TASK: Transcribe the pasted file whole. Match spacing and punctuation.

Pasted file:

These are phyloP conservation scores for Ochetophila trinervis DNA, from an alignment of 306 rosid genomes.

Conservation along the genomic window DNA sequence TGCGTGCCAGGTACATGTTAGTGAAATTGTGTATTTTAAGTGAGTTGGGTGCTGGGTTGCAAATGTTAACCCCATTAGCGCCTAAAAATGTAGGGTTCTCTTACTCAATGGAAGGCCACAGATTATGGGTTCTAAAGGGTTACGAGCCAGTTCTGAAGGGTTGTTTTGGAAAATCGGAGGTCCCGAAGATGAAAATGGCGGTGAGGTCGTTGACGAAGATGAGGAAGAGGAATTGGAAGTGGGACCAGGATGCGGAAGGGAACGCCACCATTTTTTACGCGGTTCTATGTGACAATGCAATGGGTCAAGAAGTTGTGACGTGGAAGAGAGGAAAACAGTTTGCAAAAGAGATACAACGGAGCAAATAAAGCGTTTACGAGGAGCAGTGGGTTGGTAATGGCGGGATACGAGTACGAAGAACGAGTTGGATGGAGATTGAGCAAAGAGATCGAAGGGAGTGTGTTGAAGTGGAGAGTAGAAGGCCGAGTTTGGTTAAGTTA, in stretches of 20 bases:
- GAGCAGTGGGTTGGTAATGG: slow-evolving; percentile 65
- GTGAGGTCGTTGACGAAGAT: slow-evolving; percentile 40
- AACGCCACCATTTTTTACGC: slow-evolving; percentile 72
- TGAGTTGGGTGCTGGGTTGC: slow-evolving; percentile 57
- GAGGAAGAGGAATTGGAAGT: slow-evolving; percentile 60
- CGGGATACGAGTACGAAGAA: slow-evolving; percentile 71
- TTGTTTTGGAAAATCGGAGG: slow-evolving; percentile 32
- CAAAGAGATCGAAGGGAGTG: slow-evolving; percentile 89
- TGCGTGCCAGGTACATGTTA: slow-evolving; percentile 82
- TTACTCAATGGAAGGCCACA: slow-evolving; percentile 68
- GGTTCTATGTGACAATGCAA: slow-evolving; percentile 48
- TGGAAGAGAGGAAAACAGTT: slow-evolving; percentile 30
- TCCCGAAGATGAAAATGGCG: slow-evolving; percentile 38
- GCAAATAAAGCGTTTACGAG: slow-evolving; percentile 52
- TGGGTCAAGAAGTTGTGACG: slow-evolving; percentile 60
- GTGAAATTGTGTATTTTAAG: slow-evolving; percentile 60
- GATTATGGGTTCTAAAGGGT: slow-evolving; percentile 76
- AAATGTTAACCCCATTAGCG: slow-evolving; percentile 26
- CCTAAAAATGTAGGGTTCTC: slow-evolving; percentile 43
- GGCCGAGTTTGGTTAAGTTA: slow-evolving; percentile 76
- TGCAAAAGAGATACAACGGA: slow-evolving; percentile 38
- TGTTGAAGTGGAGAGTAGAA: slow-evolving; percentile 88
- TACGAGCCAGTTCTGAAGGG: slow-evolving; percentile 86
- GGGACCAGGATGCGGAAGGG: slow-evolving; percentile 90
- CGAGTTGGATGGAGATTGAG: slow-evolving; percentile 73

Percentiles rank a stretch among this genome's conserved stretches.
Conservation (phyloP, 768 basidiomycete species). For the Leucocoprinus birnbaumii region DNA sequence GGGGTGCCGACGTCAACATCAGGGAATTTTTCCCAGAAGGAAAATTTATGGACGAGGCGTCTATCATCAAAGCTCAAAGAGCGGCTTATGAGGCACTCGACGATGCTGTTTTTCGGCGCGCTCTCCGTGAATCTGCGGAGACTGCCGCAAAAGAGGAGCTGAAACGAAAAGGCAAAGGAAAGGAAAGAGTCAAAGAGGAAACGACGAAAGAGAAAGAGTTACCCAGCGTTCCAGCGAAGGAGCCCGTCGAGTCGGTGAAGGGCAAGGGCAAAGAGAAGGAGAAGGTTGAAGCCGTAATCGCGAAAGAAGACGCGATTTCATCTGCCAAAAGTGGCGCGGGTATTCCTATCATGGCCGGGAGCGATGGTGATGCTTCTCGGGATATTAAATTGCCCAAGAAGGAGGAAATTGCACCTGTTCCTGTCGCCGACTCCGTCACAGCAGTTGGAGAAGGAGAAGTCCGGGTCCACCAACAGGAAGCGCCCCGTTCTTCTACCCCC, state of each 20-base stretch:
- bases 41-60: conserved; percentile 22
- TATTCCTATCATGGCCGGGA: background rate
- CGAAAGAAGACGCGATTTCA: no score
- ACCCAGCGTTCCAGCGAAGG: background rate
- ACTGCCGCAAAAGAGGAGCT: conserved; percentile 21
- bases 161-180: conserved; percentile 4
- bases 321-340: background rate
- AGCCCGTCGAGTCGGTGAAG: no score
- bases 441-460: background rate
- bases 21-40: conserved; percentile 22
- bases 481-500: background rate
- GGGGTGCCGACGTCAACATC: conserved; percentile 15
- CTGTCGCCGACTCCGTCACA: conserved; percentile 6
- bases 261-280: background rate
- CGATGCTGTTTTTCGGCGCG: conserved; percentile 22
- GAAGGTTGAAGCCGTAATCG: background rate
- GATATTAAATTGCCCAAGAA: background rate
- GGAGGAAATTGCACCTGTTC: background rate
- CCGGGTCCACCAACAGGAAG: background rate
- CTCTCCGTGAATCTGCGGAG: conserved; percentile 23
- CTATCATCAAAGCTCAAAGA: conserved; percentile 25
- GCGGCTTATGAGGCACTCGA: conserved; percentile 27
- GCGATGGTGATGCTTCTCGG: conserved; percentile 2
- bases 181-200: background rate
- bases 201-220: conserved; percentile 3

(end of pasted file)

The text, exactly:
These are phyloP conservation scores for Ochetophila trinervis DNA, from an alignment of 306 rosid genomes.

Conservation along the genomic window DNA sequence TGCGTGCCAGGTACATGTTAGTGAAATTGTGTATTTTAAGTGAGTTGGGTGCTGGGTTGCAAATGTTAACCCCATTAGCGCCTAAAAATGTAGGGTTCTCTTACTCAATGGAAGGCCACAGATTATGGGTTCTAAAGGGTTACGAGCCAGTTCTGAAGGGTTGTTTTGGAAAATCGGAGGTCCCGAAGATGAAAATGGCGGTGAGGTCGTTGACGAAGATGAGGAAGAGGAATTGGAAGTGGGACCAGGATGCGGAAGGGAACGCCACCATTTTTTACGCGGTTCTATGTGACAATGCAATGGGTCAAGAAGTTGTGACGTGGAAGAGAGGAAAACAGTTTGCAAAAGAGATACAACGGAGCAAATAAAGCGTTTACGAGGAGCAGTGGGTTGGTAATGGCGGGATACGAGTACGAAGAACGAGTTGGATGGAGATTGAGCAAAGAGATCGAAGGGAGTGTGTTGAAGTGGAGAGTAGAAGGCCGAGTTTGGTTAAGTTA, in stretches of 20 bases:
- GAGCAGTGGGTTGGTAATGG: slow-evolving; percentile 65
- GTGAGGTCGTTGACGAAGAT: slow-evolving; percentile 40
- AACGCCACCATTTTTTACGC: slow-evolving; percentile 72
- TGAGTTGGGTGCTGGGTTGC: slow-evolving; percentile 57
- GAGGAAGAGGAATTGGAAGT: slow-evolving; percentile 60
- CGGGATACGAGTACGAAGAA: slow-evolving; percentile 71
- TTGTTTTGGAAAATCGGAGG: slow-evolving; percentile 32
- CAAAGAGATCGAAGGGAGTG: slow-evolving; percentile 89
- TGCGTGCCAGGTACATGTTA: slow-evolving; percentile 82
- TTACTCAATGGAAGGCCACA: slow-evolving; percentile 68
- GGTTCTATGTGACAATGCAA: slow-evolving; percentile 48
- TGGAAGAGAGGAAAACAGTT: slow-evolving; percentile 30
- TCCCGAAGATGAAAATGGCG: slow-evolving; percentile 38
- GCAAATAAAGCGTTTACGAG: slow-evolving; percentile 52
- TGGGTCAAGAAGTTGTGACG: slow-evolving; percentile 60
- GTGAAATTGTGTATTTTAAG: slow-evolving; percentile 60
- GATTATGGGTTCTAAAGGGT: slow-evolving; percentile 76
- AAATGTTAACCCCATTAGCG: slow-evolving; percentile 26
- CCTAAAAATGTAGGGTTCTC: slow-evolving; percentile 43
- GGCCGAGTTTGGTTAAGTTA: slow-evolving; percentile 76
- TGCAAAAGAGATACAACGGA: slow-evolving; percentile 38
- TGTTGAAGTGGAGAGTAGAA: slow-evolving; percentile 88
- TACGAGCCAGTTCTGAAGGG: slow-evolving; percentile 86
- GGGACCAGGATGCGGAAGGG: slow-evolving; percentile 90
- CGAGTTGGATGGAGATTGAG: slow-evolving; percentile 73

Percentiles rank a stretch among this genome's conserved stretches.
Conservation (phyloP, 768 basidiomycete species). For the Leucocoprinus birnbaumii region DNA sequence GGGGTGCCGACGTCAACATCAGGGAATTTTTCCCAGAAGGAAAATTTATGGACGAGGCGTCTATCATCAAAGCTCAAAGAGCGGCTTATGAGGCACTCGACGATGCTGTTTTTCGGCGCGCTCTCCGTGAATCTGCGGAGACTGCCGCAAAAGAGGAGCTGAAACGAAAAGGCAAAGGAAAGGAAAGAGTCAAAGAGGAAACGACGAAAGAGAAAGAGTTACCCAGCGTTCCAGCGAAGGAGCCCGTCGAGTCGGTGAAGGGCAAGGGCAAAGAGAAGGAGAAGGTTGAAGCCGTAATCGCGAAAGAAGACGCGATTTCATCTGCCAAAAGTGGCGCGGGTATTCCTATCATGGCCGGGAGCGATGGTGATGCTTCTCGGGATATTAAATTGCCCAAGAAGGAGGAAATTGCACCTGTTCCTGTCGCCGACTCCGTCACAGCAGTTGGAGAAGGAGAAGTCCGGGTCCACCAACAGGAAGCGCCCCGTTCTTCTACCCCC, state of each 20-base stretch:
- bases 41-60: conserved; percentile 22
- TATTCCTATCATGGCCGGGA: background rate
- CGAAAGAAGACGCGATTTCA: no score
- ACCCAGCGTTCCAGCGAAGG: background rate
- ACTGCCGCAAAAGAGGAGCT: conserved; percentile 21
- bases 161-180: conserved; percentile 4
- bases 321-340: background rate
- AGCCCGTCGAGTCGGTGAAG: no score
- bases 441-460: background rate
- bases 21-40: conserved; percentile 22
- bases 481-500: background rate
- GGGGTGCCGACGTCAACATC: conserved; percentile 15
- CTGTCGCCGACTCCGTCACA: conserved; percentile 6
- bases 261-280: background rate
- CGATGCTGTTTTTCGGCGCG: conserved; percentile 22
- GAAGGTTGAAGCCGTAATCG: background rate
- GATATTAAATTGCCCAAGAA: background rate
- GGAGGAAATTGCACCTGTTC: background rate
- CCGGGTCCACCAACAGGAAG: background rate
- CTCTCCGTGAATCTGCGGAG: conserved; percentile 23
- CTATCATCAAAGCTCAAAGA: conserved; percentile 25
- GCGGCTTATGAGGCACTCGA: conserved; percentile 27
- GCGATGGTGATGCTTCTCGG: conserved; percentile 2
- bases 181-200: background rate
- bases 201-220: conserved; percentile 3